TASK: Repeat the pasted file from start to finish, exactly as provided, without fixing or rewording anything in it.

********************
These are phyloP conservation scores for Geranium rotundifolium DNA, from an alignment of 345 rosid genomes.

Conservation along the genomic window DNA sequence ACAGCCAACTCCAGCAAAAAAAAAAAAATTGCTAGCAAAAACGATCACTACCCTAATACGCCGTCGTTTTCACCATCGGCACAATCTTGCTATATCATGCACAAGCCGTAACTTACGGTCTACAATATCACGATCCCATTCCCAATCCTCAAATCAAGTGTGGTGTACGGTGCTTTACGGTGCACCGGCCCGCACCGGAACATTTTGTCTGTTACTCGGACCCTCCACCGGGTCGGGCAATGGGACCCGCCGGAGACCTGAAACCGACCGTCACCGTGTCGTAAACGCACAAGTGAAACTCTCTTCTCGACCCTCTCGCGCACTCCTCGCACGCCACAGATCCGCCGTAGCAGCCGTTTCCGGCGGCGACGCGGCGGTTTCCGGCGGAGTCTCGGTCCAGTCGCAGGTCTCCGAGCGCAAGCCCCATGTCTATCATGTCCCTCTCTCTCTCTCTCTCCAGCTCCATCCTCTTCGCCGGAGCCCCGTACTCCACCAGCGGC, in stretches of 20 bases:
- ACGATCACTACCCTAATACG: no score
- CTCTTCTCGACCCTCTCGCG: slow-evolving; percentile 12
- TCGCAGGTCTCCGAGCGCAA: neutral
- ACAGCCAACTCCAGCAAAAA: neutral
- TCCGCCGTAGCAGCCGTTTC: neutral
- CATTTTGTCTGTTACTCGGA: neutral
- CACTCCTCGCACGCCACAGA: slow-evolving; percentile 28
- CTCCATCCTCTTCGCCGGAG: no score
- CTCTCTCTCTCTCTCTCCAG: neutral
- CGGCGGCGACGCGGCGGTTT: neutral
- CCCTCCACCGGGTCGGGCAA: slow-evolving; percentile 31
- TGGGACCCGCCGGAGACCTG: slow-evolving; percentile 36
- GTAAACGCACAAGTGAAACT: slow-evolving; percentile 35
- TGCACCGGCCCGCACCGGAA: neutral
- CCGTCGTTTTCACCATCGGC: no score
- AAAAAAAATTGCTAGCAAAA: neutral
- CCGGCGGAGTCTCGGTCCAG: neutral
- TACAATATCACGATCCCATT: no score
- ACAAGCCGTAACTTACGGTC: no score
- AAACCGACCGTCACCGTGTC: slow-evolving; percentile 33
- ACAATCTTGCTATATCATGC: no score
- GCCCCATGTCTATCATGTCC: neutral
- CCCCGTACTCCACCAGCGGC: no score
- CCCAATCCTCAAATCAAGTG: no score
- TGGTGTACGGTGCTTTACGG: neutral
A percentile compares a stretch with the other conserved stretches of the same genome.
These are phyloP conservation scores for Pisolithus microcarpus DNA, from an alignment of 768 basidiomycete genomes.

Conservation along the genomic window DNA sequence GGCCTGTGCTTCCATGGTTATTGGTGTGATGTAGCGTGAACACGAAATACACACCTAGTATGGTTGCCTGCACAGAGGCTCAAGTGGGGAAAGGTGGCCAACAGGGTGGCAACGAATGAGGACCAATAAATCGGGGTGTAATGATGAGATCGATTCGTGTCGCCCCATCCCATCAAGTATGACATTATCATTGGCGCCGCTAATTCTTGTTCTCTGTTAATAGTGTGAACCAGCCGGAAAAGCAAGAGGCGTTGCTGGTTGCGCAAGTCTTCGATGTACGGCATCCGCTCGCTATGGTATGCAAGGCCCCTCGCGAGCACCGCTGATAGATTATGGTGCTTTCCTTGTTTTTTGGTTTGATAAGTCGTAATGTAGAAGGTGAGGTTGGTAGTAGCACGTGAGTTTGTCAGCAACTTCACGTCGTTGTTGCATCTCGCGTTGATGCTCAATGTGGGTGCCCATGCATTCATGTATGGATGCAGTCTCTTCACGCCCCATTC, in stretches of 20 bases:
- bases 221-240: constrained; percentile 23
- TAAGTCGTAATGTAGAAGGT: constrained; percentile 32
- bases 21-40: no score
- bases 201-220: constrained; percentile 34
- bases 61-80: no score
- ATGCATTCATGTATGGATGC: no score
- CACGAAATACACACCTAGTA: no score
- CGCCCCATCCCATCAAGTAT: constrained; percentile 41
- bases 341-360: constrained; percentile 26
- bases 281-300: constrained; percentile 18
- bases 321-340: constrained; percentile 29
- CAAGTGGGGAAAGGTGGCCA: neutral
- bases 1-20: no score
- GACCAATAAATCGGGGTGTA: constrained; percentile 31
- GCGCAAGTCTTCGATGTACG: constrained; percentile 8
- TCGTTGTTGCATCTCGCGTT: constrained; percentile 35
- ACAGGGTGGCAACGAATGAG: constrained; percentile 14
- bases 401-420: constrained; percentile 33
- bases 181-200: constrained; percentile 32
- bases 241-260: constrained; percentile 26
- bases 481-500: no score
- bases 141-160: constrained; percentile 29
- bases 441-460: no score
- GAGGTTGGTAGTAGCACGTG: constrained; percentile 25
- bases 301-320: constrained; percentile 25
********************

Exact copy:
These are phyloP conservation scores for Geranium rotundifolium DNA, from an alignment of 345 rosid genomes.

Conservation along the genomic window DNA sequence ACAGCCAACTCCAGCAAAAAAAAAAAAATTGCTAGCAAAAACGATCACTACCCTAATACGCCGTCGTTTTCACCATCGGCACAATCTTGCTATATCATGCACAAGCCGTAACTTACGGTCTACAATATCACGATCCCATTCCCAATCCTCAAATCAAGTGTGGTGTACGGTGCTTTACGGTGCACCGGCCCGCACCGGAACATTTTGTCTGTTACTCGGACCCTCCACCGGGTCGGGCAATGGGACCCGCCGGAGACCTGAAACCGACCGTCACCGTGTCGTAAACGCACAAGTGAAACTCTCTTCTCGACCCTCTCGCGCACTCCTCGCACGCCACAGATCCGCCGTAGCAGCCGTTTCCGGCGGCGACGCGGCGGTTTCCGGCGGAGTCTCGGTCCAGTCGCAGGTCTCCGAGCGCAAGCCCCATGTCTATCATGTCCCTCTCTCTCTCTCTCTCCAGCTCCATCCTCTTCGCCGGAGCCCCGTACTCCACCAGCGGC, in stretches of 20 bases:
- ACGATCACTACCCTAATACG: no score
- CTCTTCTCGACCCTCTCGCG: slow-evolving; percentile 12
- TCGCAGGTCTCCGAGCGCAA: neutral
- ACAGCCAACTCCAGCAAAAA: neutral
- TCCGCCGTAGCAGCCGTTTC: neutral
- CATTTTGTCTGTTACTCGGA: neutral
- CACTCCTCGCACGCCACAGA: slow-evolving; percentile 28
- CTCCATCCTCTTCGCCGGAG: no score
- CTCTCTCTCTCTCTCTCCAG: neutral
- CGGCGGCGACGCGGCGGTTT: neutral
- CCCTCCACCGGGTCGGGCAA: slow-evolving; percentile 31
- TGGGACCCGCCGGAGACCTG: slow-evolving; percentile 36
- GTAAACGCACAAGTGAAACT: slow-evolving; percentile 35
- TGCACCGGCCCGCACCGGAA: neutral
- CCGTCGTTTTCACCATCGGC: no score
- AAAAAAAATTGCTAGCAAAA: neutral
- CCGGCGGAGTCTCGGTCCAG: neutral
- TACAATATCACGATCCCATT: no score
- ACAAGCCGTAACTTACGGTC: no score
- AAACCGACCGTCACCGTGTC: slow-evolving; percentile 33
- ACAATCTTGCTATATCATGC: no score
- GCCCCATGTCTATCATGTCC: neutral
- CCCCGTACTCCACCAGCGGC: no score
- CCCAATCCTCAAATCAAGTG: no score
- TGGTGTACGGTGCTTTACGG: neutral
A percentile compares a stretch with the other conserved stretches of the same genome.
These are phyloP conservation scores for Pisolithus microcarpus DNA, from an alignment of 768 basidiomycete genomes.

Conservation along the genomic window DNA sequence GGCCTGTGCTTCCATGGTTATTGGTGTGATGTAGCGTGAACACGAAATACACACCTAGTATGGTTGCCTGCACAGAGGCTCAAGTGGGGAAAGGTGGCCAACAGGGTGGCAACGAATGAGGACCAATAAATCGGGGTGTAATGATGAGATCGATTCGTGTCGCCCCATCCCATCAAGTATGACATTATCATTGGCGCCGCTAATTCTTGTTCTCTGTTAATAGTGTGAACCAGCCGGAAAAGCAAGAGGCGTTGCTGGTTGCGCAAGTCTTCGATGTACGGCATCCGCTCGCTATGGTATGCAAGGCCCCTCGCGAGCACCGCTGATAGATTATGGTGCTTTCCTTGTTTTTTGGTTTGATAAGTCGTAATGTAGAAGGTGAGGTTGGTAGTAGCACGTGAGTTTGTCAGCAACTTCACGTCGTTGTTGCATCTCGCGTTGATGCTCAATGTGGGTGCCCATGCATTCATGTATGGATGCAGTCTCTTCACGCCCCATTC, in stretches of 20 bases:
- bases 221-240: constrained; percentile 23
- TAAGTCGTAATGTAGAAGGT: constrained; percentile 32
- bases 21-40: no score
- bases 201-220: constrained; percentile 34
- bases 61-80: no score
- ATGCATTCATGTATGGATGC: no score
- CACGAAATACACACCTAGTA: no score
- CGCCCCATCCCATCAAGTAT: constrained; percentile 41
- bases 341-360: constrained; percentile 26
- bases 281-300: constrained; percentile 18
- bases 321-340: constrained; percentile 29
- CAAGTGGGGAAAGGTGGCCA: neutral
- bases 1-20: no score
- GACCAATAAATCGGGGTGTA: constrained; percentile 31
- GCGCAAGTCTTCGATGTACG: constrained; percentile 8
- TCGTTGTTGCATCTCGCGTT: constrained; percentile 35
- ACAGGGTGGCAACGAATGAG: constrained; percentile 14
- bases 401-420: constrained; percentile 33
- bases 181-200: constrained; percentile 32
- bases 241-260: constrained; percentile 26
- bases 481-500: no score
- bases 141-160: constrained; percentile 29
- bases 441-460: no score
- GAGGTTGGTAGTAGCACGTG: constrained; percentile 25
- bases 301-320: constrained; percentile 25